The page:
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I am new to asp.net mvc language. I see this code using System.Security.Cryptography; for what I have search in Google it is for making a salt + hash passwords.

My question is can it be decode using c#?.

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You would be correct in saying that.

The short answer is no. Hashing provides a 1-way interface for obscuring data where as encryption provides a 2-way interface for the encryption of data / decryption of encrypted data.

The only way an hash cant be 'decrypted' and I use that term loosely is by brute forcing via the hashing method. This is done by running a bunch of password and salt combinations through the same hashing method until a match is found to the original hash. However with a strong hashing method and password + salt this can become an almost impossible task.

Helpful Discussion: Fundamental difference between Hashing and Encryption algorithms

EDIT:

The link of the online cryptographer you provided uses what is known as a Symmetric-key algorithm. This means that a single key is used for the encryption and decryption of the data.

https://en.wikipedia.org/wiki/Symmetric-key_algorithm

  • Why I can see a decoder online for cryptography in google? – TraF TraF TraF Sep 27 '16 at 1:26
  • @Yukki that's different, that's using a key – Keith Nicholas Sep 27 '16 at 1:28
  • @Yukki That will be using an encryption method that uses a key to encrypt the data. This data can then be decoded/decrypted using the same key that was used to encrypt it. – Duncan Palmer Sep 27 '16 at 1:29
  • Key? Can you elaborate more please?. – TraF TraF TraF Sep 27 '16 at 1:29
  • no, your question is about salt+hashes, key and public/private key cryptography is a subject you can google and find LOTS of information on yourself. – Keith Nicholas Sep 27 '16 at 1:31
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Short answer: no.

See also https://en.wikipedia.org/wiki/Hash_function

Correctly salted hashes cannot be reverted, which is the point of doing that.

  • If no what is the purpose of links in google? – TraF TraF TraF Sep 27 '16 at 1:26
  • Oh dear. Completely different thing. Please do read the wikipedia page. Read a book, Bruce Schneier is a good source there. – Florian Heer Sep 27 '16 at 1:35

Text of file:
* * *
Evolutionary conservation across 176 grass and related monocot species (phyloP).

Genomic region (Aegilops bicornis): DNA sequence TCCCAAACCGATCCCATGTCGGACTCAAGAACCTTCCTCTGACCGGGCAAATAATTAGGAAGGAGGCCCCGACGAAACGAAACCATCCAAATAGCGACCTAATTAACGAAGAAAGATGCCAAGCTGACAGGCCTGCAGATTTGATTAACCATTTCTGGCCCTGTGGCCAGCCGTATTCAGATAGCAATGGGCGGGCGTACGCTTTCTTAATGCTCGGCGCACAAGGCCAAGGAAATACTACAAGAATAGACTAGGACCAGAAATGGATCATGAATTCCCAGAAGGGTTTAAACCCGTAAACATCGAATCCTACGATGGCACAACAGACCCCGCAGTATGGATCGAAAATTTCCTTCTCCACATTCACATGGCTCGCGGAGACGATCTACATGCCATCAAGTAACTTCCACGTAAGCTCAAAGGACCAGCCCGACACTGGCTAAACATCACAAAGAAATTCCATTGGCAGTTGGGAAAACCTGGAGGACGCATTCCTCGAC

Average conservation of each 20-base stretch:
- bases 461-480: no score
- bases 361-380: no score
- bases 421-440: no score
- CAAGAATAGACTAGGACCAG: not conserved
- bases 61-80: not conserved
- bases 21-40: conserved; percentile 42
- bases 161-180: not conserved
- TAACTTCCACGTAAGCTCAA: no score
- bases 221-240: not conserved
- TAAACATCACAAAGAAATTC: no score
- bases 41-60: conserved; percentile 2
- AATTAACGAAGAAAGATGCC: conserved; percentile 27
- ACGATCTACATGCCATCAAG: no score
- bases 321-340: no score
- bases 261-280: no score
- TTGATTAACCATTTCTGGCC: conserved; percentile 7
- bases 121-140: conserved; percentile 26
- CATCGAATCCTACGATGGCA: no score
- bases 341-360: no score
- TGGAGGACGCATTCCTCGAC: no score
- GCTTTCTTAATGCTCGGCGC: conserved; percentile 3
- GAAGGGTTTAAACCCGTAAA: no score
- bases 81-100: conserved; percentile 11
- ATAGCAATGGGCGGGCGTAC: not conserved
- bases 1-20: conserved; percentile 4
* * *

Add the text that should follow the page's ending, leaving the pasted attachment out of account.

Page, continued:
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No. Not easily.

A Hash will take some text and produce a number ( usually )

eg, a md5 hash

password =>  5f4dcc3b5aa765d61d8327deb882cf99

By the nature of the hash, there is no easy way to get back from the number to the original text "password"

But, for the semi clever hacker, you can generate hashes using a dictionary of all words and in reasonable time crack most hashed passwords because people use common combinations of words and symbols. So if you happen to get a list of hashed passwords you can run a dictionary attack on them. Anyone who uses "password" as their password will end up having the same hash.

So as a defense to that, if you add some text unique to each user, a Salt, say, your username, now you've made it harder :-

your string to hash becomes "Yukkipassword" which hashes to 52fbd06f5b93a51b3f3cd9e807a9f61c

Now everyone who uses "password" for their passsword will also have a different hash, and it becomes really difficult to dictionary attack the password

  • So its impossible to decode right?. If possible then it takes a lot of time to decode it? – TraF TraF TraF Sep 27 '16 at 1:50
  • that's correct, it would take a long time across a large number of hashed passwords. But for one individual it is feasible to do an attack with a good guess of what the salt might be. ( depends on what data you manage to get hold of ). A Salt should try and be more complicated than just username. for instance you might user, signup date, email, etc. But a hacker may get hold of this info too, so it has its limits – Keith Nicholas Sep 27 '16 at 1:58
  • Yes, if done perfectly, 'decoding' a hash will take more time than we expect the universe to exist. This is protection of information, if reverting was easy or quick, the whole point of the exercise is gone. – Florian Heer Sep 27 '16 at 1:58
  • Thanks for the info both of you. – TraF TraF TraF Sep 27 '16 at 2:00

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